What’s the result of all this paying attention? When we slow down, connect to our creative core and really see, we are more present. The whirl of impressions doesn’t tug at our senses, clamoring for attention. A reflective peace settles us deep in the scene, allowing us to become part of the landscape, rather than skimming over or passing through. It is no coincidence that both Franck and Goldberg are Zen practitioners. And while we don’t need to become Zen masters to experience the world deeply, adopting the method of slowing down and seeing can enrich our travels and our lives at home.

Using art as a means to engage with a place empowers you, not just as a witness, but as someone who is involved in the creative act. Journey of the Senses, an American tour operator, leads tours that focus not on a stream of sights, but on engaging profoundly with a few experiences. The trip to Provence includes a visit to a goat cheese farm, an olive oil tasting and a wine tasting. In California, participants are invited to connect with the landscape. Redwood forests, beach coves and grassy hills become the guides for slowing down and seeing. Alongside the visits are lessons in gesture drawing and free writing. Using these creative tools, participants get closer to the experience and take home not only a guidebook of their own design, but a memory that holds them more deeply. Drawings and free writes provide a more personal chronicle than photos. Looking over a notebook from the trip that includes your art and words is a visceral reminder of place and atmosphere.

Cooking instruction is another branch of art that can deepen a traveler’s experience. Dozens of cooking abroad programs can attest to the power of food as a way to explore a region. The palette of a region is a reflection of its unique history, art and heritage. The French call this ‘gout de terroir’ or taste of the earth. A participant in Arles bemoaned the fact that her bakery in California couldn’t make baguette with the same crunchy texture. The gout de terroir, which includes the method of growing, cultivating and cooking foods, provides a unique and regional flavor. Through market tours and a gradual building of palette of flavors, techniques and local ingredients, travelers literally take in the sense of a region.

A fun art exercise is to have participants wander a city’s streets, choosing one detail to draw. In a Journey of the Senses tour in Arles, participants sketched the doors found on one street. This allowed them to gain a deeper understanding not only of the architecture of the city, but of themselves. “When I stopped to draw the doors, I saw so much more. I thought I had a perceptive eye, but it was only when I slowed down to draw did I realize that I could see more detail, and get closer to what was around me,” said Sherell, a 2005 participant.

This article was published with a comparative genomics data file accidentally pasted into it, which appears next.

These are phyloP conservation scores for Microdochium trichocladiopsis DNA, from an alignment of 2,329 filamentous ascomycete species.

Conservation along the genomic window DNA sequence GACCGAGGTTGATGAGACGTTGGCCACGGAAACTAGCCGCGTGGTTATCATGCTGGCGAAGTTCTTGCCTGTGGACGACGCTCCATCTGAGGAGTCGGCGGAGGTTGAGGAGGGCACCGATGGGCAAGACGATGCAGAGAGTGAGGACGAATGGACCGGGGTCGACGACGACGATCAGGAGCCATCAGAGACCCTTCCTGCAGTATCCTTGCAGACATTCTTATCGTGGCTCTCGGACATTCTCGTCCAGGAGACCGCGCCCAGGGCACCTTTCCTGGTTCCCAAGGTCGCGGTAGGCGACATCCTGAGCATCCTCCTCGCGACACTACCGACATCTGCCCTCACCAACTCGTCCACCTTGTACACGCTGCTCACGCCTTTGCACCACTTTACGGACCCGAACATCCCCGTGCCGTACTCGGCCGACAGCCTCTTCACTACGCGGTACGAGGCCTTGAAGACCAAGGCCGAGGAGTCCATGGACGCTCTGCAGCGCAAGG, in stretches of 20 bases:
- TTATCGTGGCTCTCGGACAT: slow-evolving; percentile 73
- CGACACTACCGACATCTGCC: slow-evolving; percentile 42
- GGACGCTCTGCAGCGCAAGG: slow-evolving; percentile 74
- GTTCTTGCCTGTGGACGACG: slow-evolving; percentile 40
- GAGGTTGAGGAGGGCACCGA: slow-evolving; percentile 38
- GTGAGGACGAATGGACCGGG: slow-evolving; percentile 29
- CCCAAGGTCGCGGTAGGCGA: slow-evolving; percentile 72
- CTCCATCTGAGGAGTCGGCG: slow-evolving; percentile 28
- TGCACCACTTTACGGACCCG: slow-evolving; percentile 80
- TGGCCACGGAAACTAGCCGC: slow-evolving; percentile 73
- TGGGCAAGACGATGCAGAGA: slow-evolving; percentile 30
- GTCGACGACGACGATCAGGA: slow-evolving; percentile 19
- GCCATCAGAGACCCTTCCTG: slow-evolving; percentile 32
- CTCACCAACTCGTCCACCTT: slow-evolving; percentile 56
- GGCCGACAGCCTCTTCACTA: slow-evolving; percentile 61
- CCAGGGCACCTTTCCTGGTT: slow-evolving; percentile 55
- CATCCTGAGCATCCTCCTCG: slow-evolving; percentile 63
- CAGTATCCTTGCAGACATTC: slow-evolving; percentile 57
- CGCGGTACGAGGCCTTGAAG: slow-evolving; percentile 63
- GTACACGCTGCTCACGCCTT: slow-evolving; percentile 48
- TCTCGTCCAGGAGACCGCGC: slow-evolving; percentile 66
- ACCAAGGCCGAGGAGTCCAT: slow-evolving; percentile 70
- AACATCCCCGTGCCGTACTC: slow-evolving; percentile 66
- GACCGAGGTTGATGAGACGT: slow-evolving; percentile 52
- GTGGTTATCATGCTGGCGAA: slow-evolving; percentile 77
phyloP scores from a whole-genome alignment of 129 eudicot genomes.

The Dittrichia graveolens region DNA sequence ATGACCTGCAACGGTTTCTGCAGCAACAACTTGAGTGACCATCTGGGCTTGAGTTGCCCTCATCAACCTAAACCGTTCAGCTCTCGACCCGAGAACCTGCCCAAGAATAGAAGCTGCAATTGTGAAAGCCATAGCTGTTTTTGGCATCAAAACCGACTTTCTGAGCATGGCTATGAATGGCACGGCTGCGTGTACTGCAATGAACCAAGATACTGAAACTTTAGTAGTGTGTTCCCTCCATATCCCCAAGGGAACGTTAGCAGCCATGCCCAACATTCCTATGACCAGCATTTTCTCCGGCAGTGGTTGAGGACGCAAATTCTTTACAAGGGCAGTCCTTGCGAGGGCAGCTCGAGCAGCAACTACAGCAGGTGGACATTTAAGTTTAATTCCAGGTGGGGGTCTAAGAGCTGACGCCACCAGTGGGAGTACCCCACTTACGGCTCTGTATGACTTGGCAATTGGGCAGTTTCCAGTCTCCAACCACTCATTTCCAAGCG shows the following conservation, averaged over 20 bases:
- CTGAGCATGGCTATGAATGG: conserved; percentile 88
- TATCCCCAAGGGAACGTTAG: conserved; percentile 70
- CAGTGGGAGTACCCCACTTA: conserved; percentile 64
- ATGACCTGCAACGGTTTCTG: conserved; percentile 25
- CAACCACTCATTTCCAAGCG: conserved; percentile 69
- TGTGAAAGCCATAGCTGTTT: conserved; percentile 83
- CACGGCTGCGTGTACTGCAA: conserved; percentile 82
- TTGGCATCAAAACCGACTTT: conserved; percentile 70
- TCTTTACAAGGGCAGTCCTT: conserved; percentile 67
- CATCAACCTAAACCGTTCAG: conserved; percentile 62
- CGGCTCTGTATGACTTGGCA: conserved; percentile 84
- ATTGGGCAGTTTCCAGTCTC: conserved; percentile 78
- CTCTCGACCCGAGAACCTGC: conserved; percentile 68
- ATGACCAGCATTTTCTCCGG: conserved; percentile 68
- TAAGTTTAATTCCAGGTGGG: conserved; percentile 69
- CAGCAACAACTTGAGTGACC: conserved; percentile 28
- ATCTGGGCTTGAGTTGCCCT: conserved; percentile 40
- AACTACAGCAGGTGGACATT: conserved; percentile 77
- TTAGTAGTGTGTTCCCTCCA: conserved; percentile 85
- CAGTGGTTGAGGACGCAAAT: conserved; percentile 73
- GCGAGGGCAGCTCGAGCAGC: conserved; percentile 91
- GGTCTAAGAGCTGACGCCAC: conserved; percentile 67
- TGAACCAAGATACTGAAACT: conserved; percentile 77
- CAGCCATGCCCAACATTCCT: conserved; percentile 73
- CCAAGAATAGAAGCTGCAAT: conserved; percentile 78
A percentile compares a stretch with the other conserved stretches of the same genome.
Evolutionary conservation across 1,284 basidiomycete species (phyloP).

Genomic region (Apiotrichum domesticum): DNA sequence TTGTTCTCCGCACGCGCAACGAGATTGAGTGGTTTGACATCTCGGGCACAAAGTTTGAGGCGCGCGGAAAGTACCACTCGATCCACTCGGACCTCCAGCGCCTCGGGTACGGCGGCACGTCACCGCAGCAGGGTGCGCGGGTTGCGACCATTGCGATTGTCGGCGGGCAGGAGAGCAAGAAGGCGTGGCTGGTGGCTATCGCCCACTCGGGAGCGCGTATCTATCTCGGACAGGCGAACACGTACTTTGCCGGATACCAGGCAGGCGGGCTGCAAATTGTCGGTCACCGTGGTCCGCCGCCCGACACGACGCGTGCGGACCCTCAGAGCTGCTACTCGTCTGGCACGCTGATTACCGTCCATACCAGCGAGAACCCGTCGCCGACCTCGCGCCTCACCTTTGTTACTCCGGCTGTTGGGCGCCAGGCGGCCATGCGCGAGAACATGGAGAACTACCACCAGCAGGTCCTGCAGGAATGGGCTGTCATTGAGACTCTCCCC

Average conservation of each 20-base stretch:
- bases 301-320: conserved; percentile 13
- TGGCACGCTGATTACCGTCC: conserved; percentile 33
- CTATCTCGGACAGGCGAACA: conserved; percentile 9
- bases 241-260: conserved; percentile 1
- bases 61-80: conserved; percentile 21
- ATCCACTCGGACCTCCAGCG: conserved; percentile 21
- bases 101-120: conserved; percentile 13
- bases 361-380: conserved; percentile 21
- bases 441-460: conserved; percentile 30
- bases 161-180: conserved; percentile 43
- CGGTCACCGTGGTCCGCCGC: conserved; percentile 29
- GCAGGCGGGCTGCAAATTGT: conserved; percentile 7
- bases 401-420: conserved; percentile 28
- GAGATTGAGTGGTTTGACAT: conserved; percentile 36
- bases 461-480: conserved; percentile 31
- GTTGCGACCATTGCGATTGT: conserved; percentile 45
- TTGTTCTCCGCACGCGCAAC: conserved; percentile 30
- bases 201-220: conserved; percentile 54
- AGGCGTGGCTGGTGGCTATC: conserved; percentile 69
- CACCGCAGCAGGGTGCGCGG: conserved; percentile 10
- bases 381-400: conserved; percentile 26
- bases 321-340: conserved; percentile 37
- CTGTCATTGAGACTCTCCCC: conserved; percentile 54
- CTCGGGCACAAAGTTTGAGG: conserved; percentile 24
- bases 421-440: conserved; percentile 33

In a world that constantly calls for more, more, more, using art as a travel tool is an invitation for deeper, deeper, deeper. We travel to escape our normal routine. We refresh our spirits in the face of great beauty and achievement. By bringing ourselves into the creative dance, we give ourselves a richness that surpasses the photos we take and the treasures we buy and bring home. A renewed sense of confidence, a more sharply honed eye and an appreciation for the simple things are treasures that we can use again and again in our own town and on other trips.

 

Travel Writers Need Compelling Reasons To Travel

Just think of the greatest adventurers who ever lived and the greatest journeys ever undertaken: the Jews, Marco Polo, Christopher Columbus and Charles Darwin come to mind. All of them had compelling reasons for setting off on dangerous journeys into the unknown. What they found (in their cases the Promised Land, China, America and evolution respectively) soldered them into history and made them famous, but also opened the world to travel as never before.

Travel writing ev...

travel writing, travel writers, travel books,Bill Bryson,reviews

Just think of the greatest adventurers who ever lived and the greatest journeys ever undertaken: the Jews, Marco Polo, Christopher Columbus and Charles Darwin come to mind. All of them had compelling reasons for setting off on dangerous journeys into the unknown. What they found (in their cases the Promised Land, China, America and evolution respectively) soldered them into history and made them famous, but also opened the world to travel as never before.